Reducing expenditure is a top priority for the Church of Scotland as Covid-19 hits finances

The Church of Scotland General Assembly was held online with only a few delegates attending in person. Over 700 joined remotely.

The Church of Scotland is facing the "urgent" need to reduce its spending and bring budgets under control as Covid-19 takes its toll on finances.

Its General Assembly, meeting online over the weekend, agreed a number of steps after Trustees revealed that the Church's total annual income, currently around £105m, could fall by close to a fifth this year - or £20m - due to Covid-19.

In a stark warning, Convener Dr John Chalmers said the Church needed to "get real" about the "difficult decisions" and changes that have to be made.

"We were well on the way to evolving a plan of action when Covid-19 came along," he said.

"Covid-19 has done to the Church what it has done in so many other areas of our common life - it has accelerated the need for change.

"A very different shape of church lies ahead and against the extraordinary challenges that we face, we have to be ready, lean and fit for purpose.

"We cannot go back to the old ways."

He said the full impact of the pandemic on the Church's finances might not be known until next year, and that the long-term goal was to get it "back onto a growth curve".

For now, "we have to make the most of the resources we have," he said.

In light of the challenges, congregational Ministry and Mission contributions have been set at £38.1m in 2021, an 18% reduction on the previous year, while the Faith Impact and Faith Nurture forums have been asked to reduce expenditure by £4m between them next year.

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"We can't use Covid-19 as an excuse for inaction," Dr Chalmers said. "We need to be ready for what will be a new normal."

He said that would require a more online presence as he warned that congregations planning for this now are already "behind the curve".

The Church is to review the streamlining of structures, including the unification of its work under a single body, and the possible disposal of the Church's administrative offices at 121 George Street, Edinburgh.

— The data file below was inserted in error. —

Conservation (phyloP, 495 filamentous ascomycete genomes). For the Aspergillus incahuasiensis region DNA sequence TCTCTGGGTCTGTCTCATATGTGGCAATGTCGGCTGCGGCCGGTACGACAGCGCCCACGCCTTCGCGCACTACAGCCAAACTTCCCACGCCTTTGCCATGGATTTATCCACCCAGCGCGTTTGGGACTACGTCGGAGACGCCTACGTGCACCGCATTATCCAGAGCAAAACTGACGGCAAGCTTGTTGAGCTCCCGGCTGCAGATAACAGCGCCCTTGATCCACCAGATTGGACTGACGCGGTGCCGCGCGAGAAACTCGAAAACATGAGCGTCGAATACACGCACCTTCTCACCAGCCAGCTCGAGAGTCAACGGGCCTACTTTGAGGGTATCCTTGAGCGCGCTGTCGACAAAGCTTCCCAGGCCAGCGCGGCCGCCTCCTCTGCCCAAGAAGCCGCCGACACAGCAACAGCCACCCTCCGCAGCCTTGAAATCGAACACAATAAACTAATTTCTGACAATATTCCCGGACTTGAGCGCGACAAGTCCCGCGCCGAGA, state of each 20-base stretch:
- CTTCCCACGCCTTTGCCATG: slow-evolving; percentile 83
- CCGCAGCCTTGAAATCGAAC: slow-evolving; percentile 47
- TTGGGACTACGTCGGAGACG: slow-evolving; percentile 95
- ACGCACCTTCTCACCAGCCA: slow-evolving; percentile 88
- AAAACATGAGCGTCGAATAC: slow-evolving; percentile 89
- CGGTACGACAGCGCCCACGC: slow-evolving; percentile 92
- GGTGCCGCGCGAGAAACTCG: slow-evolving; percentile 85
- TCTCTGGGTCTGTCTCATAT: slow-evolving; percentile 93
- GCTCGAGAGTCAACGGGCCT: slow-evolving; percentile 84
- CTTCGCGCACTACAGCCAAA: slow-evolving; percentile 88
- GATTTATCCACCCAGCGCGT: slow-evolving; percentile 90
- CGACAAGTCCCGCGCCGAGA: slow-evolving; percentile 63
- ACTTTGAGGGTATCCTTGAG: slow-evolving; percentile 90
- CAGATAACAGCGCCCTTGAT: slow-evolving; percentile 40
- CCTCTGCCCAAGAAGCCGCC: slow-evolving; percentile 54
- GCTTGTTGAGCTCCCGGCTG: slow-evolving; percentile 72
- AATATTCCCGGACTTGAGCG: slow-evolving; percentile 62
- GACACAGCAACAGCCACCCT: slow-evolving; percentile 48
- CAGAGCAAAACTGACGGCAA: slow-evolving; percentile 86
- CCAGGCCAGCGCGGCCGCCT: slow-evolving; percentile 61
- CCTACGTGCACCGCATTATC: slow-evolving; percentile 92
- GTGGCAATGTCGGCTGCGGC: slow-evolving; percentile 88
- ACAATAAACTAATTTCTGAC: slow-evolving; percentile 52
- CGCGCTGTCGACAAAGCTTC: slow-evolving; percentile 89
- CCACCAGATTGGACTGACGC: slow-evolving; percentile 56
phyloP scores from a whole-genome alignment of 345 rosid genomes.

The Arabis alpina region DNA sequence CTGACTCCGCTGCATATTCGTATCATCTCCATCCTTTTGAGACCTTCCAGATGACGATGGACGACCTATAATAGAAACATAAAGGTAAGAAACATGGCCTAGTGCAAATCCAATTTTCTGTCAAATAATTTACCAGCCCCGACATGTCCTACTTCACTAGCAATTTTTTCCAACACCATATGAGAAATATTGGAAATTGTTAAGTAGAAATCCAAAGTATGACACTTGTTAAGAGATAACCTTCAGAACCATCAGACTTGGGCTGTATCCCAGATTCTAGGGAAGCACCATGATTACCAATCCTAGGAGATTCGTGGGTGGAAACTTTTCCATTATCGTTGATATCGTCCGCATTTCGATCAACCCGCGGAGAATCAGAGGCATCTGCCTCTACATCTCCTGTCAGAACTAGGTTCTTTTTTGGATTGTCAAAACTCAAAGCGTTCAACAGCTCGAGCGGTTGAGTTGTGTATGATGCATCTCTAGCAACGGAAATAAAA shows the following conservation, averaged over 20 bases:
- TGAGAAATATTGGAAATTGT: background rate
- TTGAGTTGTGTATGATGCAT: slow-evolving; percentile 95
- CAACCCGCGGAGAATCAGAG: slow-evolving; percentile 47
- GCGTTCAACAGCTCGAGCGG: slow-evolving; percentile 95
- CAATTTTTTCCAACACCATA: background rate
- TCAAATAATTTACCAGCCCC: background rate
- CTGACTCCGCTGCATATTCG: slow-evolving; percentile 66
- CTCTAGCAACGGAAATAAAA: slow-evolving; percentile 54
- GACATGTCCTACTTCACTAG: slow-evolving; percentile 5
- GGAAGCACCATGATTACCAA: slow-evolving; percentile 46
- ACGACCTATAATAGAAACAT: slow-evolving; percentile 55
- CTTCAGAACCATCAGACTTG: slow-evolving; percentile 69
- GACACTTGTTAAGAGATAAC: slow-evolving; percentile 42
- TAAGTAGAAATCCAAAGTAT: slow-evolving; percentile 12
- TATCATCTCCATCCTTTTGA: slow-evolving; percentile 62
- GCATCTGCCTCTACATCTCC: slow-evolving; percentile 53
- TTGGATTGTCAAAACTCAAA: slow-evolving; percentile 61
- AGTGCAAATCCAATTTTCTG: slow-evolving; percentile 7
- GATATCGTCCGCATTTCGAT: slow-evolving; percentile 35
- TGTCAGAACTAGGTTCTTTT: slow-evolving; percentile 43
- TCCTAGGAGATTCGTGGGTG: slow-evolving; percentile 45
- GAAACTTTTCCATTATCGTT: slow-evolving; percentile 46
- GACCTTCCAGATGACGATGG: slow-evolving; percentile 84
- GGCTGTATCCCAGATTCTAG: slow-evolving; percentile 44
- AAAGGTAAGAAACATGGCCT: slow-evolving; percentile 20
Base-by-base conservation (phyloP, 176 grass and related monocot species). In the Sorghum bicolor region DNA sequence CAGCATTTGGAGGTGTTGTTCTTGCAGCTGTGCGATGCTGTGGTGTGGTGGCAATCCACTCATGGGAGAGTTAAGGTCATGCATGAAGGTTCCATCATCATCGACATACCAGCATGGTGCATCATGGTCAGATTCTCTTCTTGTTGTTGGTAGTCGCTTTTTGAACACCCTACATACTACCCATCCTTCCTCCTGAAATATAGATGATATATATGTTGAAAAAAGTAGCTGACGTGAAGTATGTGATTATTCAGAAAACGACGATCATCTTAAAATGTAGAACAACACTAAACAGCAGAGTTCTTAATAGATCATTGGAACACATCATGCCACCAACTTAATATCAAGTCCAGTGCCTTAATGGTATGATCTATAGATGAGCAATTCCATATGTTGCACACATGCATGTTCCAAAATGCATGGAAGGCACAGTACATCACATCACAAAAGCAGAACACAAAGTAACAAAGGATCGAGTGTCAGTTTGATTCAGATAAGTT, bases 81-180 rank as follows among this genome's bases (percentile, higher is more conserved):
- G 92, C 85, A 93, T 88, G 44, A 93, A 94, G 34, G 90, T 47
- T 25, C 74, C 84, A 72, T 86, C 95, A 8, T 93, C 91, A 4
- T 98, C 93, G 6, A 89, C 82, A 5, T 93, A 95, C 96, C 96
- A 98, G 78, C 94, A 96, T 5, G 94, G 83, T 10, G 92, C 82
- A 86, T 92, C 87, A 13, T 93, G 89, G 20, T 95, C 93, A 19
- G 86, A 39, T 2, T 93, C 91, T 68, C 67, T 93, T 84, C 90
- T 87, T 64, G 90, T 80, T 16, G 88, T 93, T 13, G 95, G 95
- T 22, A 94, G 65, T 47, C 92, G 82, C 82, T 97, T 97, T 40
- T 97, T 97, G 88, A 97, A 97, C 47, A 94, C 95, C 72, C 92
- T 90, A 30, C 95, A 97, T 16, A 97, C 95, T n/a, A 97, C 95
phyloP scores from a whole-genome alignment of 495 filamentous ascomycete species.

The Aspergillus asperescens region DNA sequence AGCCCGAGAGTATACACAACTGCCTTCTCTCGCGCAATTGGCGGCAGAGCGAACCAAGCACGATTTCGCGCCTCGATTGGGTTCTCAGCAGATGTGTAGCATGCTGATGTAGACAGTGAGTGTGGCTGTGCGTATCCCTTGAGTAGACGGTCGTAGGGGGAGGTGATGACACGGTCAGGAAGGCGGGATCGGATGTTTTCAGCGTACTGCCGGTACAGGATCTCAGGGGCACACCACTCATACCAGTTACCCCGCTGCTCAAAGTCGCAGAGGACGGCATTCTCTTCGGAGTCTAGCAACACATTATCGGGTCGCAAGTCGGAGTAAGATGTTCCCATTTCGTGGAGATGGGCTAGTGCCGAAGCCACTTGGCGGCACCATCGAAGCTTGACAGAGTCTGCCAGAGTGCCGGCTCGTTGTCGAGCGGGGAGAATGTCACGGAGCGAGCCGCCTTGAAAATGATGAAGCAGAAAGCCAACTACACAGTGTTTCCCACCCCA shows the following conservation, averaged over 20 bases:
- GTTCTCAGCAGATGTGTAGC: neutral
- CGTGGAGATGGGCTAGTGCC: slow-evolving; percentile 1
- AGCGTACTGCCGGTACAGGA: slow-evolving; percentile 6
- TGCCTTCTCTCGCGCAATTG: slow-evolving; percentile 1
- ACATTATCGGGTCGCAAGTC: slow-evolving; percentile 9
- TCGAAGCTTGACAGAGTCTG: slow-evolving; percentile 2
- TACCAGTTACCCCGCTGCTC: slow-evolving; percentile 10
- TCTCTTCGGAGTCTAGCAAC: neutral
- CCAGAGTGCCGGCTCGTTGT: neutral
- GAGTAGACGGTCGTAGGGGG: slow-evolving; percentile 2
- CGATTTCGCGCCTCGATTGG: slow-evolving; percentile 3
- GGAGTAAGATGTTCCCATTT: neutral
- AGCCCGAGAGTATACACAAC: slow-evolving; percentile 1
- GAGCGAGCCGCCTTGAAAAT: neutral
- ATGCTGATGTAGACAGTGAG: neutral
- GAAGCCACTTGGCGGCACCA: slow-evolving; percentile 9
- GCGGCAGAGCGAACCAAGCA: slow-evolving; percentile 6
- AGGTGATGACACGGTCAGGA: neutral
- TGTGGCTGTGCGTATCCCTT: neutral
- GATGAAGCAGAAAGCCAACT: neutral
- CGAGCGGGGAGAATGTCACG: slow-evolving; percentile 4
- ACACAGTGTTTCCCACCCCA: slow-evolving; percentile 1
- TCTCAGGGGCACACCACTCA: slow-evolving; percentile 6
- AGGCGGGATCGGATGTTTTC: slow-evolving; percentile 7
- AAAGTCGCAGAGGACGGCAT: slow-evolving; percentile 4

Chief Officer Dave Kendall, in his report to the Assembly, said that reserves would be used in the coming year to support the local church, but he warned that reserves "are depleting and cannot be viewed as endless". 

"We can no longer allow central spending to consistently go over budget as it did to the tune of some £40m aggregate total over the five years to 2018," he said. 

Mr Kendall continued by saying that the use of reserves "makes it even more critical to be sure that spending other than on stipends, ministry and salary costs is focused on the essential, and that what is non-essential at this time or truly peripheral is stopped and put to one side". 

A spokesman for the Church of Scotland said: "The Covid-19 health crisis has affected income streams for all charities and the Church of Scotland is no exception.

"With church buildings closed over the last six months and activities curtailed, there is the potential for reductions in contributions from our congregations as well as in our trading activities and investment income which we rely on to carry out our vital work.

"To respond to the financial challenge facing us, a range of mitigating actions have been taken to maintain the income levels as far as possible, reduce our costs and accelerate our plans for structural reform."

The General Assembly was held remotely for the first time after Covid-19 restrictions forced the cancellation of its May gathering. 

It is only the second time in the Church of Scotland's history that its General Assembly has been cancelled. 

Over 730 commissioners took part in the proceedings remotely through the Church's website, with only a few representatives meeting in person at the General Assembly Hall in Edinburgh to present reports.